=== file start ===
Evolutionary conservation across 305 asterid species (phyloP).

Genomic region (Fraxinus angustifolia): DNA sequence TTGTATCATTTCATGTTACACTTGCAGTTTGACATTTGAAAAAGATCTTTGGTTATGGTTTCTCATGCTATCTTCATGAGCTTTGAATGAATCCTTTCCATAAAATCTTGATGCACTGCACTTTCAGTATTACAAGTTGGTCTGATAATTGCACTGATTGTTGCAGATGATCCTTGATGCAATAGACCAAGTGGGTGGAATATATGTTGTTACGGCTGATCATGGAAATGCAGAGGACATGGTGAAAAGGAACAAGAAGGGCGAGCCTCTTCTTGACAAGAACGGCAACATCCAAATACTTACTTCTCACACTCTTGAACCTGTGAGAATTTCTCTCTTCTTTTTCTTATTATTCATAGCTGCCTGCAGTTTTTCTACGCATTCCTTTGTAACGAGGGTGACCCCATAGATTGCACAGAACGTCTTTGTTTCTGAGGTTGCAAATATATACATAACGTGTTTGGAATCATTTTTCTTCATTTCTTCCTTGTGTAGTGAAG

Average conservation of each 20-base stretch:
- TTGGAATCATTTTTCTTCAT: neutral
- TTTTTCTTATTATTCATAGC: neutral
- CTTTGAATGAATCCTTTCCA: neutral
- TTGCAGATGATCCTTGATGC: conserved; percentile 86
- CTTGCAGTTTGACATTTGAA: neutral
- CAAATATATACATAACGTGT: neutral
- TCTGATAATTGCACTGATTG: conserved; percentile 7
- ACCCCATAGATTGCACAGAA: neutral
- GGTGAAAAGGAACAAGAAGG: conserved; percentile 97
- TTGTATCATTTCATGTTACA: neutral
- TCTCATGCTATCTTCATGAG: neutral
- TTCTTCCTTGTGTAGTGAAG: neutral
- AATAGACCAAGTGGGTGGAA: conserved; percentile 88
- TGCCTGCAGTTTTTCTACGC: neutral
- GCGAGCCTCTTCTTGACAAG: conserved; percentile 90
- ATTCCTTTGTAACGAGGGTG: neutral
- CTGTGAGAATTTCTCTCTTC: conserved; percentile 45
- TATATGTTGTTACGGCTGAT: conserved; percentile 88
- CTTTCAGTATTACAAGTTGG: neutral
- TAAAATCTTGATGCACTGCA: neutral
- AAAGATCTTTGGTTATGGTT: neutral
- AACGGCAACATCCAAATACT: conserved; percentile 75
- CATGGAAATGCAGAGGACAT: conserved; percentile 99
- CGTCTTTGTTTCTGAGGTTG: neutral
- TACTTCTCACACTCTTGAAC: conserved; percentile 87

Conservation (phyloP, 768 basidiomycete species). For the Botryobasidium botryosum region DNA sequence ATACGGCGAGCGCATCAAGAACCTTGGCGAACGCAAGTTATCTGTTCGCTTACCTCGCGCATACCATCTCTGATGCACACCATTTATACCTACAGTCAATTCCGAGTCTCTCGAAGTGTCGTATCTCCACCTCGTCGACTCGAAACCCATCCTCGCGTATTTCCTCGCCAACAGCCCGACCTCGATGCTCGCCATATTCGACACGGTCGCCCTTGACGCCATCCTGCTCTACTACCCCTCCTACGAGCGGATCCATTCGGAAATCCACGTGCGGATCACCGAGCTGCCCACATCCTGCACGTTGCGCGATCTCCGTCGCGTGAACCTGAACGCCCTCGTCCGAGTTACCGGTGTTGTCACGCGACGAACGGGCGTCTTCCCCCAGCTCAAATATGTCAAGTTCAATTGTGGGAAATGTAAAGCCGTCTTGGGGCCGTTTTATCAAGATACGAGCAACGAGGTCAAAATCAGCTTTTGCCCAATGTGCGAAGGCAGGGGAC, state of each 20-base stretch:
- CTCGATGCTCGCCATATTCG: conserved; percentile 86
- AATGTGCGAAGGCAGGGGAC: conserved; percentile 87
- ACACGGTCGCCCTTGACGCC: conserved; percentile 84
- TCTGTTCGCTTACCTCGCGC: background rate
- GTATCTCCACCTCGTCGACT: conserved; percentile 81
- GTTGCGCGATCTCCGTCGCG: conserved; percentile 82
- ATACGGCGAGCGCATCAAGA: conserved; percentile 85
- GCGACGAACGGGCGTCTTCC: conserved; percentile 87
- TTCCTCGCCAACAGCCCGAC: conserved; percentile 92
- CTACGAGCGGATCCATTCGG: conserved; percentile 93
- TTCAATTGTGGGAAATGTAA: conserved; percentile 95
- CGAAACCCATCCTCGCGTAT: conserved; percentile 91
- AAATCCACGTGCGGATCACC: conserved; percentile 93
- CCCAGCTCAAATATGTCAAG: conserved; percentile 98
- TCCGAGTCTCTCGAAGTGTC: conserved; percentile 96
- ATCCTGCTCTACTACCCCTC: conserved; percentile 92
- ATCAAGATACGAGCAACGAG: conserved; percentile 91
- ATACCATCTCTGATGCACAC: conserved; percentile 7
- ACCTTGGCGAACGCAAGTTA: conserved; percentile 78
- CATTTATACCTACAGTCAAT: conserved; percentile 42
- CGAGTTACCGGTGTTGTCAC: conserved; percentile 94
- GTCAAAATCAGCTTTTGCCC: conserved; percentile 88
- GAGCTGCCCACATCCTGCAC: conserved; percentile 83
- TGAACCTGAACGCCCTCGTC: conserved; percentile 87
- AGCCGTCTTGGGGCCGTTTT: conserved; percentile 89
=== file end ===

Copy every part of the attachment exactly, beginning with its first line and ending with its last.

Evolutionary conservation across 305 asterid species (phyloP).

Genomic region (Fraxinus angustifolia): DNA sequence TTGTATCATTTCATGTTACACTTGCAGTTTGACATTTGAAAAAGATCTTTGGTTATGGTTTCTCATGCTATCTTCATGAGCTTTGAATGAATCCTTTCCATAAAATCTTGATGCACTGCACTTTCAGTATTACAAGTTGGTCTGATAATTGCACTGATTGTTGCAGATGATCCTTGATGCAATAGACCAAGTGGGTGGAATATATGTTGTTACGGCTGATCATGGAAATGCAGAGGACATGGTGAAAAGGAACAAGAAGGGCGAGCCTCTTCTTGACAAGAACGGCAACATCCAAATACTTACTTCTCACACTCTTGAACCTGTGAGAATTTCTCTCTTCTTTTTCTTATTATTCATAGCTGCCTGCAGTTTTTCTACGCATTCCTTTGTAACGAGGGTGACCCCATAGATTGCACAGAACGTCTTTGTTTCTGAGGTTGCAAATATATACATAACGTGTTTGGAATCATTTTTCTTCATTTCTTCCTTGTGTAGTGAAG

Average conservation of each 20-base stretch:
- TTGGAATCATTTTTCTTCAT: neutral
- TTTTTCTTATTATTCATAGC: neutral
- CTTTGAATGAATCCTTTCCA: neutral
- TTGCAGATGATCCTTGATGC: conserved; percentile 86
- CTTGCAGTTTGACATTTGAA: neutral
- CAAATATATACATAACGTGT: neutral
- TCTGATAATTGCACTGATTG: conserved; percentile 7
- ACCCCATAGATTGCACAGAA: neutral
- GGTGAAAAGGAACAAGAAGG: conserved; percentile 97
- TTGTATCATTTCATGTTACA: neutral
- TCTCATGCTATCTTCATGAG: neutral
- TTCTTCCTTGTGTAGTGAAG: neutral
- AATAGACCAAGTGGGTGGAA: conserved; percentile 88
- TGCCTGCAGTTTTTCTACGC: neutral
- GCGAGCCTCTTCTTGACAAG: conserved; percentile 90
- ATTCCTTTGTAACGAGGGTG: neutral
- CTGTGAGAATTTCTCTCTTC: conserved; percentile 45
- TATATGTTGTTACGGCTGAT: conserved; percentile 88
- CTTTCAGTATTACAAGTTGG: neutral
- TAAAATCTTGATGCACTGCA: neutral
- AAAGATCTTTGGTTATGGTT: neutral
- AACGGCAACATCCAAATACT: conserved; percentile 75
- CATGGAAATGCAGAGGACAT: conserved; percentile 99
- CGTCTTTGTTTCTGAGGTTG: neutral
- TACTTCTCACACTCTTGAAC: conserved; percentile 87

Conservation (phyloP, 768 basidiomycete species). For the Botryobasidium botryosum region DNA sequence ATACGGCGAGCGCATCAAGAACCTTGGCGAACGCAAGTTATCTGTTCGCTTACCTCGCGCATACCATCTCTGATGCACACCATTTATACCTACAGTCAATTCCGAGTCTCTCGAAGTGTCGTATCTCCACCTCGTCGACTCGAAACCCATCCTCGCGTATTTCCTCGCCAACAGCCCGACCTCGATGCTCGCCATATTCGACACGGTCGCCCTTGACGCCATCCTGCTCTACTACCCCTCCTACGAGCGGATCCATTCGGAAATCCACGTGCGGATCACCGAGCTGCCCACATCCTGCACGTTGCGCGATCTCCGTCGCGTGAACCTGAACGCCCTCGTCCGAGTTACCGGTGTTGTCACGCGACGAACGGGCGTCTTCCCCCAGCTCAAATATGTCAAGTTCAATTGTGGGAAATGTAAAGCCGTCTTGGGGCCGTTTTATCAAGATACGAGCAACGAGGTCAAAATCAGCTTTTGCCCAATGTGCGAAGGCAGGGGAC, state of each 20-base stretch:
- CTCGATGCTCGCCATATTCG: conserved; percentile 86
- AATGTGCGAAGGCAGGGGAC: conserved; percentile 87
- ACACGGTCGCCCTTGACGCC: conserved; percentile 84
- TCTGTTCGCTTACCTCGCGC: background rate
- GTATCTCCACCTCGTCGACT: conserved; percentile 81
- GTTGCGCGATCTCCGTCGCG: conserved; percentile 82
- ATACGGCGAGCGCATCAAGA: conserved; percentile 85
- GCGACGAACGGGCGTCTTCC: conserved; percentile 87
- TTCCTCGCCAACAGCCCGAC: conserved; percentile 92
- CTACGAGCGGATCCATTCGG: conserved; percentile 93
- TTCAATTGTGGGAAATGTAA: conserved; percentile 95
- CGAAACCCATCCTCGCGTAT: conserved; percentile 91
- AAATCCACGTGCGGATCACC: conserved; percentile 93
- CCCAGCTCAAATATGTCAAG: conserved; percentile 98
- TCCGAGTCTCTCGAAGTGTC: conserved; percentile 96
- ATCCTGCTCTACTACCCCTC: conserved; percentile 92
- ATCAAGATACGAGCAACGAG: conserved; percentile 91
- ATACCATCTCTGATGCACAC: conserved; percentile 7
- ACCTTGGCGAACGCAAGTTA: conserved; percentile 78
- CATTTATACCTACAGTCAAT: conserved; percentile 42
- CGAGTTACCGGTGTTGTCAC: conserved; percentile 94
- GTCAAAATCAGCTTTTGCCC: conserved; percentile 88
- GAGCTGCCCACATCCTGCAC: conserved; percentile 83
- TGAACCTGAACGCCCTCGTC: conserved; percentile 87
- AGCCGTCTTGGGGCCGTTTT: conserved; percentile 89